Sound Thinking (audio news clips of the day), and Headline Clues
(textual news stories of the day, with pictures)). We made the
control condition accessible via the same auto-download mechanism used in the online games condition. This made it possible to
gather information regarding usage (time spent logged in). The
control program delivers a pre-selected mix of informative articles
culled from websites and audio- and video-based instructional and
educational information. Login and the process of activity selection
is identical to the active game, but the activities are not at all
interactive nor individually calibrated increasing difculty; all that
is required is passive viewing of the online information.
2.5. Outcome measures
In addition to feasibility, we estimated the effect of the online
game experience using a computerized battery of selected
neuropsychometric tests known as CogStateTM, administered to

the senior participants before, and again within 2 weeks after the
six-week intervention period. The CogState assessment consists of
adaptations of standard (paper-based) tests across a range of
cognitive functions including psychomotor speed, attention, decision-making, working memory and new learning. It has age- and
education-adjusted norms up through age 85, and has been well
validated in multiple trials (Fredrickson et al., 2010; Maruff, Falleti,
Collie, Darby, & McStephen, 2005; Weaver Cargin, Maruff, Collie, &
Masters, 2006). Additional advantages over paper-based psychometrics include ease of administration, brief duration (less than
25 min), and repeatability (Falleti, Maruff, Collie, & Darby, 2006), a
major concern in studies such as this, where practice effects over
relatively short intervals can articially improve performance. The
CogState battery used in this study had nine component sub-tests:
MON Monitoring (simple reaction time), IDN Identication
(visual-motor reaction time), CPAL Continuous Paired Association
Learning (visuospatial memory), CPAR Continuous Paired Association; Delayed Recall, OCL One Card Learning, OWL One Word
Learning, OWLR One Word learning; Delayed Recall, ONB Oneback (working memory) and PRD Card Prediction (strategic
problem solving).
2.6. Statistical analyses
For each subject, for each task where RT was the primary
outcome measure distributions of RTs were normalized using a
logarithmic base transformation before the mean RT was
computed. This transformation was applied because distributions
of RTs typically show negative skew especially if a participant
generates one or two very slow responses. Rather than lose data or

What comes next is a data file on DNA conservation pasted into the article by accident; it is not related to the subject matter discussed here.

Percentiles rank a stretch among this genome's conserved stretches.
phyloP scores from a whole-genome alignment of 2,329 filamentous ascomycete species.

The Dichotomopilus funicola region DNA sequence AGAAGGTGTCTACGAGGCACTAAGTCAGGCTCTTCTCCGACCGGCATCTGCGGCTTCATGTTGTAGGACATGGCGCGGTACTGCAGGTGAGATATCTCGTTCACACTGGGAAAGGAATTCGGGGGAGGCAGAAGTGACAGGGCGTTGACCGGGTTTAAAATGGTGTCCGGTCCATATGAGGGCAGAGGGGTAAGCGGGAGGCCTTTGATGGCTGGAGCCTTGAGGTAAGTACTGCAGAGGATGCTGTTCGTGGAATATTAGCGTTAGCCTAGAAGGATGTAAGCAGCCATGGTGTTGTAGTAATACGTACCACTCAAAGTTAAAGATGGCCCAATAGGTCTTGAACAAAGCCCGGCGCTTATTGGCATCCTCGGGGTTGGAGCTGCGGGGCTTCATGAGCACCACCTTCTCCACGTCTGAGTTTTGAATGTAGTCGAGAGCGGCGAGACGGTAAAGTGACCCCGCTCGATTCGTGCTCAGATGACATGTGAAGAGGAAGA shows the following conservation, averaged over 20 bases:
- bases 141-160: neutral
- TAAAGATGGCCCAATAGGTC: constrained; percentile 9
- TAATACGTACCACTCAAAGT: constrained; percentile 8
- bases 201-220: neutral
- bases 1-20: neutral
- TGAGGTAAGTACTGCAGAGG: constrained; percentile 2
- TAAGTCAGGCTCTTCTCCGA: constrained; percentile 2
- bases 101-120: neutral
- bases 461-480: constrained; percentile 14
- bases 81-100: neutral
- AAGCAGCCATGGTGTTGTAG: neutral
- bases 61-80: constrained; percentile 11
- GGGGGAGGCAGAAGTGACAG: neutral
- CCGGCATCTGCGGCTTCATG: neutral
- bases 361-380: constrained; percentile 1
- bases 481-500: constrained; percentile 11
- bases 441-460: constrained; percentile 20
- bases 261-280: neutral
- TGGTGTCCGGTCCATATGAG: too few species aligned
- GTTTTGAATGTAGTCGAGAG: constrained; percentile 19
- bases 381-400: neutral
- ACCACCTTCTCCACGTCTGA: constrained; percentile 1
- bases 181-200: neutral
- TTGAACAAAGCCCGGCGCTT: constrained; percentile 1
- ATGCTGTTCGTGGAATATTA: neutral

have to develop criteria for outlier scores in individual distributions, log10 transformation allows all RTs to remain in the
distribution while minimizing the effect of slow RTs on estimates
of the mean and variance.
For tasks were performance accuracy was the main outcome
measure (i.e. CPAL) normalization was done using an arcsine
transformation. Arcsine transformations promote normal distributions in proportional data by extending the possible values as
the top end of the data range. NB: For data reporting in Table 3, the
group mean performance measures of RT and accuracy scores were
back-transformed in order to allow readers to appreciate the study
effects in the original data units.
We did not evaluate both RT and accuracy for every variable. As
with prior studies utilizing CogState, we considered RT as the
primary outcome measure for those tests which primarily measure
speed-of-processing (IDN, MON, ONB) and were therefore at/near
ceiling on accuracy, and used accuracy for the remaining tests
(OWL, OWLR, PRD, OCL, CPAL and CPAR).
For all assessed variables in our CogState battery, we
implemented a standard three step analytical procedure: explore
(e.g. descriptive statistics), analyze/estimate (e.g. modeling) and
explore (e.g. analysis of residuals). After performing an initial
descriptive exploration via Tukey type plots and cross-tabulations
(not presented here), the analysis was performed in different ways.
First, we used a two sample t-test to compare means of differences
(result being dened as a difference (delta) between time 1 (t1)
and time 0 (t0), where delta = t1 t0 for test time and test
accuracy) on test results between the two groups. Second, we
performed an ANOVA, separately for each CogState variable,
wherein each subjects baseline score was added as a covariate,
rst alone and then with informative co-variates added. Informative covariates included in regression models were group
assignment (active/control), sex, SLUMS score (in points), education level (dened as years of completed education), employment
status (retired, part time employed, full time employed) and total
time spent on intervention games (in minutes). The approach

A. Bozoki et al. / Archives of Gerontology and Geriatrics 57 (2013) 17

4
Table 1
Subject demographics.
N

Active
Control
Total

32
28
60

Sex

Age

Employment

% Male

Mean

SD

Retired

Part-time

Full-time

1315

16

17

1821

22+

Mean

SD

50.0%
32.1%
41.7%

67.2
70.8
68.9

6.37
6.81
6.76

65.6%
81.5%
72.9%

15.6%
7.4%
11.9%

18.8%
11.1%
15.3%

31.3%
17.9%
25.0%

18.8%
25.0%
21.7%

12.5%
14.3%
13.3%

12.5%